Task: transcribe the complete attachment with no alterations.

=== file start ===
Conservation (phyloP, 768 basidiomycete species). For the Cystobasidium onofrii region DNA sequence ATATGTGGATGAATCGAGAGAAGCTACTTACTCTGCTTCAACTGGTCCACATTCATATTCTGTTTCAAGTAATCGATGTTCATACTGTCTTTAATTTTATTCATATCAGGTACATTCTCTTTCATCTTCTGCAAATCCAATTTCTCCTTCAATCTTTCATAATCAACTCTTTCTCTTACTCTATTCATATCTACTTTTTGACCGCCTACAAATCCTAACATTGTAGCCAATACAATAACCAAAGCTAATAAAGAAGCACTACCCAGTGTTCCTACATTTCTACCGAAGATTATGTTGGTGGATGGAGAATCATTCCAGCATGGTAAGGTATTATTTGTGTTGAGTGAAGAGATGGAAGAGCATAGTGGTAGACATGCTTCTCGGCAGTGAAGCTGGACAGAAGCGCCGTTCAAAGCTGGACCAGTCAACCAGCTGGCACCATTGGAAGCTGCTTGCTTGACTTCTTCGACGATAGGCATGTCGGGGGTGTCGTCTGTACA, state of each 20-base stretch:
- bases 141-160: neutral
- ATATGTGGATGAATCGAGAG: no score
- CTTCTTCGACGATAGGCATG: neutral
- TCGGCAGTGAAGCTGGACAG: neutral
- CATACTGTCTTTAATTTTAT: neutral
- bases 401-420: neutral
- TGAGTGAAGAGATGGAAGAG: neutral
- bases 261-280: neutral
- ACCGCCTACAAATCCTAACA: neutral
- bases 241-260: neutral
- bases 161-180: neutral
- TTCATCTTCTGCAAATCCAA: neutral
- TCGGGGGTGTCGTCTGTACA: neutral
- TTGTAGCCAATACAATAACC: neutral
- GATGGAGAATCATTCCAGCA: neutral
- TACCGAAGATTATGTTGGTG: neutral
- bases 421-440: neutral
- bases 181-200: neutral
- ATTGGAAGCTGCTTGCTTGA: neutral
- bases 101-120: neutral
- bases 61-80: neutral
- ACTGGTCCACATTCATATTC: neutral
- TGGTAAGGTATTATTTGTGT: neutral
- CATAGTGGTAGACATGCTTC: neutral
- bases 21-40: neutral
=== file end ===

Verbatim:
Conservation (phyloP, 768 basidiomycete species). For the Cystobasidium onofrii region DNA sequence ATATGTGGATGAATCGAGAGAAGCTACTTACTCTGCTTCAACTGGTCCACATTCATATTCTGTTTCAAGTAATCGATGTTCATACTGTCTTTAATTTTATTCATATCAGGTACATTCTCTTTCATCTTCTGCAAATCCAATTTCTCCTTCAATCTTTCATAATCAACTCTTTCTCTTACTCTATTCATATCTACTTTTTGACCGCCTACAAATCCTAACATTGTAGCCAATACAATAACCAAAGCTAATAAAGAAGCACTACCCAGTGTTCCTACATTTCTACCGAAGATTATGTTGGTGGATGGAGAATCATTCCAGCATGGTAAGGTATTATTTGTGTTGAGTGAAGAGATGGAAGAGCATAGTGGTAGACATGCTTCTCGGCAGTGAAGCTGGACAGAAGCGCCGTTCAAAGCTGGACCAGTCAACCAGCTGGCACCATTGGAAGCTGCTTGCTTGACTTCTTCGACGATAGGCATGTCGGGGGTGTCGTCTGTACA, state of each 20-base stretch:
- bases 141-160: neutral
- ATATGTGGATGAATCGAGAG: no score
- CTTCTTCGACGATAGGCATG: neutral
- TCGGCAGTGAAGCTGGACAG: neutral
- CATACTGTCTTTAATTTTAT: neutral
- bases 401-420: neutral
- TGAGTGAAGAGATGGAAGAG: neutral
- bases 261-280: neutral
- ACCGCCTACAAATCCTAACA: neutral
- bases 241-260: neutral
- bases 161-180: neutral
- TTCATCTTCTGCAAATCCAA: neutral
- TCGGGGGTGTCGTCTGTACA: neutral
- TTGTAGCCAATACAATAACC: neutral
- GATGGAGAATCATTCCAGCA: neutral
- TACCGAAGATTATGTTGGTG: neutral
- bases 421-440: neutral
- bases 181-200: neutral
- ATTGGAAGCTGCTTGCTTGA: neutral
- bases 101-120: neutral
- bases 61-80: neutral
- ACTGGTCCACATTCATATTC: neutral
- TGGTAAGGTATTATTTGTGT: neutral
- CATAGTGGTAGACATGCTTC: neutral
- bases 21-40: neutral